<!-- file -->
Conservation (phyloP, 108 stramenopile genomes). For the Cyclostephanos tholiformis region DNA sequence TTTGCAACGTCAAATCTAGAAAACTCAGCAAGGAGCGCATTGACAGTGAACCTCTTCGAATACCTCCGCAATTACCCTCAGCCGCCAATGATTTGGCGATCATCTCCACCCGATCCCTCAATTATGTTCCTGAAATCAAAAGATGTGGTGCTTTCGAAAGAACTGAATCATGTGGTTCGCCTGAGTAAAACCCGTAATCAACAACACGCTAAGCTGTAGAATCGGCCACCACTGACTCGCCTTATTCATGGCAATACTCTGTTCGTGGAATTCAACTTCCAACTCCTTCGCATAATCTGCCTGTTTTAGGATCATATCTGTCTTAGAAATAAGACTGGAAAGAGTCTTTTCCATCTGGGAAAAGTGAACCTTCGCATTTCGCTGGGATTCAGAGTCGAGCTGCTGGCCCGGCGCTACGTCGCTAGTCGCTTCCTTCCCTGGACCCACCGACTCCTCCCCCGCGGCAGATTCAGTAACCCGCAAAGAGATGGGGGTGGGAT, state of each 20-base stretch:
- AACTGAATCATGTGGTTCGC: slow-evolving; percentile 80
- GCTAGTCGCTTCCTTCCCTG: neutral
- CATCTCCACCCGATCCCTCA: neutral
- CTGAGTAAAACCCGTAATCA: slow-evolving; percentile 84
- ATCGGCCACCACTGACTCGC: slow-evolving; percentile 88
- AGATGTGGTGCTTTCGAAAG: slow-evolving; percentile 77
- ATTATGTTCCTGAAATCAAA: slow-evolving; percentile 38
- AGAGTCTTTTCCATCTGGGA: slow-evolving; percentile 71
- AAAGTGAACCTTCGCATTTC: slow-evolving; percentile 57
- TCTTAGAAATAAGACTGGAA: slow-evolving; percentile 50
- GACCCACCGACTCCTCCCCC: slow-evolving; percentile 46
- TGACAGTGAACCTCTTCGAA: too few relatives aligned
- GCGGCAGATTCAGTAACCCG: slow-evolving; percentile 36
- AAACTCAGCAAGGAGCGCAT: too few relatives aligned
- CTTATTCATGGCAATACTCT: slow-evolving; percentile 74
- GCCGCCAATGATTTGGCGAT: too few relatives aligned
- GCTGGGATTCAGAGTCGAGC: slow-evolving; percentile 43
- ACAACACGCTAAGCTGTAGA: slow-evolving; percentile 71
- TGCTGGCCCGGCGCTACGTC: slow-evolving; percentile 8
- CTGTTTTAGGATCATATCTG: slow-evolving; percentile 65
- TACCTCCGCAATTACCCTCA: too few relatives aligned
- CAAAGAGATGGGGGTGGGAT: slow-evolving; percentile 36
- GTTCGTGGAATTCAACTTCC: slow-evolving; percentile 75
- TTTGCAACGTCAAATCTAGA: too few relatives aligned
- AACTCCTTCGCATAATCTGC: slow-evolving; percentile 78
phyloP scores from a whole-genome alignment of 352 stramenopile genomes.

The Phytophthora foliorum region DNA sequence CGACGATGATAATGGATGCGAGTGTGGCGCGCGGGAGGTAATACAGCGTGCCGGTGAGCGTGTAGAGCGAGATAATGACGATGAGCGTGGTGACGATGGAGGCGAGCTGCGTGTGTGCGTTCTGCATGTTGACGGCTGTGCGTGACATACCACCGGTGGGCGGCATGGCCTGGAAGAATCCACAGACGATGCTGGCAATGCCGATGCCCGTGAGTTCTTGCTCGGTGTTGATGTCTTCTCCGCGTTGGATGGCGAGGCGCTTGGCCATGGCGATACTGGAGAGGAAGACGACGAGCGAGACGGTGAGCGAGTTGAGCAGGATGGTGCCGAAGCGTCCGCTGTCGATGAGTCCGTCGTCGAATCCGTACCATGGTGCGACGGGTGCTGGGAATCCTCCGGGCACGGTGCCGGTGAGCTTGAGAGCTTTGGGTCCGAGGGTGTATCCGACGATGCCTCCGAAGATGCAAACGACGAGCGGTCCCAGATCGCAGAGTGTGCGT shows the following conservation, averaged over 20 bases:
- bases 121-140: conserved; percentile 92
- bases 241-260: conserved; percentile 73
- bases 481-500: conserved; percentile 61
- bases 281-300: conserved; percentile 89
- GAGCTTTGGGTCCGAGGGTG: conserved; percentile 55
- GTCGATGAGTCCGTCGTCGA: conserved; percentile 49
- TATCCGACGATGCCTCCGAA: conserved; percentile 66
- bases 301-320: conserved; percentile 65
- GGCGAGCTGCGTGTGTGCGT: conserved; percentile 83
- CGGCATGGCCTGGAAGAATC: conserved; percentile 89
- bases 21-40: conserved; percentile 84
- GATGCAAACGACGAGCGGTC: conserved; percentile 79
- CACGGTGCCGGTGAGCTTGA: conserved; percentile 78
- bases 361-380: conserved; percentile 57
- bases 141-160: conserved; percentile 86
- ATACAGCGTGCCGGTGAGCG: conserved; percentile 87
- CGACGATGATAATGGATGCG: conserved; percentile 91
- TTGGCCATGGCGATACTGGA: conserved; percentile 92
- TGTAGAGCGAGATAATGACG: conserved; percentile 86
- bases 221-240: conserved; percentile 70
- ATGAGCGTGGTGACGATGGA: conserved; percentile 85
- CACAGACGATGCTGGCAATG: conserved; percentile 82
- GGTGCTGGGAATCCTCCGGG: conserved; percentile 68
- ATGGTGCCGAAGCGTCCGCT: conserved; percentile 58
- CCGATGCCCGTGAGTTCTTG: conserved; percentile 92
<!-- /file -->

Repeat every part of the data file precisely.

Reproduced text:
Conservation (phyloP, 108 stramenopile genomes). For the Cyclostephanos tholiformis region DNA sequence TTTGCAACGTCAAATCTAGAAAACTCAGCAAGGAGCGCATTGACAGTGAACCTCTTCGAATACCTCCGCAATTACCCTCAGCCGCCAATGATTTGGCGATCATCTCCACCCGATCCCTCAATTATGTTCCTGAAATCAAAAGATGTGGTGCTTTCGAAAGAACTGAATCATGTGGTTCGCCTGAGTAAAACCCGTAATCAACAACACGCTAAGCTGTAGAATCGGCCACCACTGACTCGCCTTATTCATGGCAATACTCTGTTCGTGGAATTCAACTTCCAACTCCTTCGCATAATCTGCCTGTTTTAGGATCATATCTGTCTTAGAAATAAGACTGGAAAGAGTCTTTTCCATCTGGGAAAAGTGAACCTTCGCATTTCGCTGGGATTCAGAGTCGAGCTGCTGGCCCGGCGCTACGTCGCTAGTCGCTTCCTTCCCTGGACCCACCGACTCCTCCCCCGCGGCAGATTCAGTAACCCGCAAAGAGATGGGGGTGGGAT, state of each 20-base stretch:
- AACTGAATCATGTGGTTCGC: slow-evolving; percentile 80
- GCTAGTCGCTTCCTTCCCTG: neutral
- CATCTCCACCCGATCCCTCA: neutral
- CTGAGTAAAACCCGTAATCA: slow-evolving; percentile 84
- ATCGGCCACCACTGACTCGC: slow-evolving; percentile 88
- AGATGTGGTGCTTTCGAAAG: slow-evolving; percentile 77
- ATTATGTTCCTGAAATCAAA: slow-evolving; percentile 38
- AGAGTCTTTTCCATCTGGGA: slow-evolving; percentile 71
- AAAGTGAACCTTCGCATTTC: slow-evolving; percentile 57
- TCTTAGAAATAAGACTGGAA: slow-evolving; percentile 50
- GACCCACCGACTCCTCCCCC: slow-evolving; percentile 46
- TGACAGTGAACCTCTTCGAA: too few relatives aligned
- GCGGCAGATTCAGTAACCCG: slow-evolving; percentile 36
- AAACTCAGCAAGGAGCGCAT: too few relatives aligned
- CTTATTCATGGCAATACTCT: slow-evolving; percentile 74
- GCCGCCAATGATTTGGCGAT: too few relatives aligned
- GCTGGGATTCAGAGTCGAGC: slow-evolving; percentile 43
- ACAACACGCTAAGCTGTAGA: slow-evolving; percentile 71
- TGCTGGCCCGGCGCTACGTC: slow-evolving; percentile 8
- CTGTTTTAGGATCATATCTG: slow-evolving; percentile 65
- TACCTCCGCAATTACCCTCA: too few relatives aligned
- CAAAGAGATGGGGGTGGGAT: slow-evolving; percentile 36
- GTTCGTGGAATTCAACTTCC: slow-evolving; percentile 75
- TTTGCAACGTCAAATCTAGA: too few relatives aligned
- AACTCCTTCGCATAATCTGC: slow-evolving; percentile 78
phyloP scores from a whole-genome alignment of 352 stramenopile genomes.

The Phytophthora foliorum region DNA sequence CGACGATGATAATGGATGCGAGTGTGGCGCGCGGGAGGTAATACAGCGTGCCGGTGAGCGTGTAGAGCGAGATAATGACGATGAGCGTGGTGACGATGGAGGCGAGCTGCGTGTGTGCGTTCTGCATGTTGACGGCTGTGCGTGACATACCACCGGTGGGCGGCATGGCCTGGAAGAATCCACAGACGATGCTGGCAATGCCGATGCCCGTGAGTTCTTGCTCGGTGTTGATGTCTTCTCCGCGTTGGATGGCGAGGCGCTTGGCCATGGCGATACTGGAGAGGAAGACGACGAGCGAGACGGTGAGCGAGTTGAGCAGGATGGTGCCGAAGCGTCCGCTGTCGATGAGTCCGTCGTCGAATCCGTACCATGGTGCGACGGGTGCTGGGAATCCTCCGGGCACGGTGCCGGTGAGCTTGAGAGCTTTGGGTCCGAGGGTGTATCCGACGATGCCTCCGAAGATGCAAACGACGAGCGGTCCCAGATCGCAGAGTGTGCGT shows the following conservation, averaged over 20 bases:
- bases 121-140: conserved; percentile 92
- bases 241-260: conserved; percentile 73
- bases 481-500: conserved; percentile 61
- bases 281-300: conserved; percentile 89
- GAGCTTTGGGTCCGAGGGTG: conserved; percentile 55
- GTCGATGAGTCCGTCGTCGA: conserved; percentile 49
- TATCCGACGATGCCTCCGAA: conserved; percentile 66
- bases 301-320: conserved; percentile 65
- GGCGAGCTGCGTGTGTGCGT: conserved; percentile 83
- CGGCATGGCCTGGAAGAATC: conserved; percentile 89
- bases 21-40: conserved; percentile 84
- GATGCAAACGACGAGCGGTC: conserved; percentile 79
- CACGGTGCCGGTGAGCTTGA: conserved; percentile 78
- bases 361-380: conserved; percentile 57
- bases 141-160: conserved; percentile 86
- ATACAGCGTGCCGGTGAGCG: conserved; percentile 87
- CGACGATGATAATGGATGCG: conserved; percentile 91
- TTGGCCATGGCGATACTGGA: conserved; percentile 92
- TGTAGAGCGAGATAATGACG: conserved; percentile 86
- bases 221-240: conserved; percentile 70
- ATGAGCGTGGTGACGATGGA: conserved; percentile 85
- CACAGACGATGCTGGCAATG: conserved; percentile 82
- GGTGCTGGGAATCCTCCGGG: conserved; percentile 68
- ATGGTGCCGAAGCGTCCGCT: conserved; percentile 58
- CCGATGCCCGTGAGTTCTTG: conserved; percentile 92